Bookmark   July 22, 2012 at 10:59AM
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Investigate flash and batt.

A thinner layer of spray foam is used to seal ad provide the outer layer of insulation, and then batts are used to achieve the balance of the R-value at less cost than foam alone.

    Bookmark   July 22, 2012 at 11:23AM
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note that all my comments are on common practices
and materials I see in my 10+ years in the
efficiency business.
this is not to say one product is superior over
another, just itrw here in La.

concerning flash & batt:
I've never seen anyone do flash and batt.
to get the foam company to apply such a small
amount turns companies statewide off. instead
they talk the homeowner into full depth..or
close approximation in 2x4 walls.

also note that I've never recommended foam sprayed
walls, and if they go that route..foam has to completely
fill the stud bay..overfill with open cell & shave flat with
stud faces.

never seen flash and batt on attic side of
ceilings either.
If you could get a company to flash & batt walls
it would entail a second trip to do again a minimal
cost job to do attic floor.

here we don't do fiberous insulations against rooflines
so flash & BIBS wouldn't be installed.

I wonder why would a foam company make multiple trips
to the same site where they are making mininal dollars?
even if they did foam & batts or is usually
different crews. so you would have multiple trips
and tie up two crews.

now if it was for a bulider with several projects
a year..that would work.
but for a homeowner with one house at most every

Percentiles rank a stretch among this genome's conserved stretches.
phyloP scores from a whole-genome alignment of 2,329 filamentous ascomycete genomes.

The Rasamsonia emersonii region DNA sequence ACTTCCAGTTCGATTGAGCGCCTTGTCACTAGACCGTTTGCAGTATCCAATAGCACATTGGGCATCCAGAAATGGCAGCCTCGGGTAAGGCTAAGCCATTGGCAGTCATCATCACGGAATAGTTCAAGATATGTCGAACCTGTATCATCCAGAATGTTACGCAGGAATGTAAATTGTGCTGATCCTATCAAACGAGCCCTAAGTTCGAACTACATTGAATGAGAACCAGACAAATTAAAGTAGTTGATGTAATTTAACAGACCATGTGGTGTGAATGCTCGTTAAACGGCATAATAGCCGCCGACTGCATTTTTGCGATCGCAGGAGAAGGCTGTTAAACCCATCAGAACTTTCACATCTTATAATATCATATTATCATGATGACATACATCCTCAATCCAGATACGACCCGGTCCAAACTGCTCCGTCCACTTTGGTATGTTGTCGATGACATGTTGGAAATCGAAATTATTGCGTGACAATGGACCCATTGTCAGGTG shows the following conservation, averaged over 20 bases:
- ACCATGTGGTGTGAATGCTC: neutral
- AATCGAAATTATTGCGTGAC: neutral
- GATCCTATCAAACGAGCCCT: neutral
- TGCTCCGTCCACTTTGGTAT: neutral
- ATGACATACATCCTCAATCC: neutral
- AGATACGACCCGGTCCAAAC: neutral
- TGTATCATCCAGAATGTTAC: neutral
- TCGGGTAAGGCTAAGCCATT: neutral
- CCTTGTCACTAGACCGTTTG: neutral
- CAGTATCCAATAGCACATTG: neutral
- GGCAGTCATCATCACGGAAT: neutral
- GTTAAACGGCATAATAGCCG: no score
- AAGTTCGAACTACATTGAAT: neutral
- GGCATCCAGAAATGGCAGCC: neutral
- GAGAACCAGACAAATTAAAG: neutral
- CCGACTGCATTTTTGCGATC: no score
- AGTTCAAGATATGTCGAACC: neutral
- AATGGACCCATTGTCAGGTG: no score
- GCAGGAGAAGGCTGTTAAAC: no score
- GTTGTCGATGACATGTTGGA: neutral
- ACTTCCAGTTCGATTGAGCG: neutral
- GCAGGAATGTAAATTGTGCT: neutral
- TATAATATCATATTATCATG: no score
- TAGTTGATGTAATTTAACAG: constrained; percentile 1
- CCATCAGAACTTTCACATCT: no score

several years..just don't see it happening.
maybe in Austin Texas.

I try to be that bridge that brings homeowners and
trades people together. so that is my pov in all this.
people in my trade are unbiased and only sell efficiency
so although we don't have a material dog in the fight
its the efficiency that we fight for.

Davd cary & lzerarc
Yes builders do use tyvek & foam sheathing.
because they don't understand clearly what the
end goal is. if a builder has upgraded from felt
to housewrap..that to them is a big step.
and now you want them to skip the housewrap??
land of mercy!! you tryin to put them out of business?

here we have hurricanes. solid sheated walls with osb
& cdx is the norm. putting 1" polyisocyanurate foam sheathing over the solid sheated walls and taping all the
seams..tape has to adhere to CLEAN and DRY surfaces..
sealing any holes mades by trades people before then installing cladding has been our most cost effective
wall to date. follow with conventional insulation
on interiorr of walls and air tight drywall. you've
got high performance wall. R-7 foam sheathing..R-13
to R-15 insulation..not bad for a 2x4 wall.
of course air sealing also includes sealing sole plates
to slabs or subfloors, proper flashing & sealing of windows
and doors. Air sealing ceilings..that is a whole other
post. we do walls well..but ceilings!
recessed lights that aren't ICAT holes for supply boxes
returns..bath vent fans..stove vents.. speakers..
and wire and plumbing penetrations.
the air sealing is in the details. but it pays back
in comfort, smaller tonnage hvac, better indoor air
another post would be fresh air requirements & how
exactly do do it.

here is a link to my utility co-op's energy efficiency
design for new homes. while it isn't as comprehensive
as I pushed for it does show lots of good information.

pay special attention to the exterior wall composition.
you'll see that since so many builders INSIST on housewraps
that they specify that it be next to studs and sheathing over tyvek.

in general:
designers/architects really let us down in that they
don't design with hvac & ductwraps in the conditioned space.
or incorperate accurate load calcs into the house when it
is in design stages.
maybe some do..but I've had several architects incorperate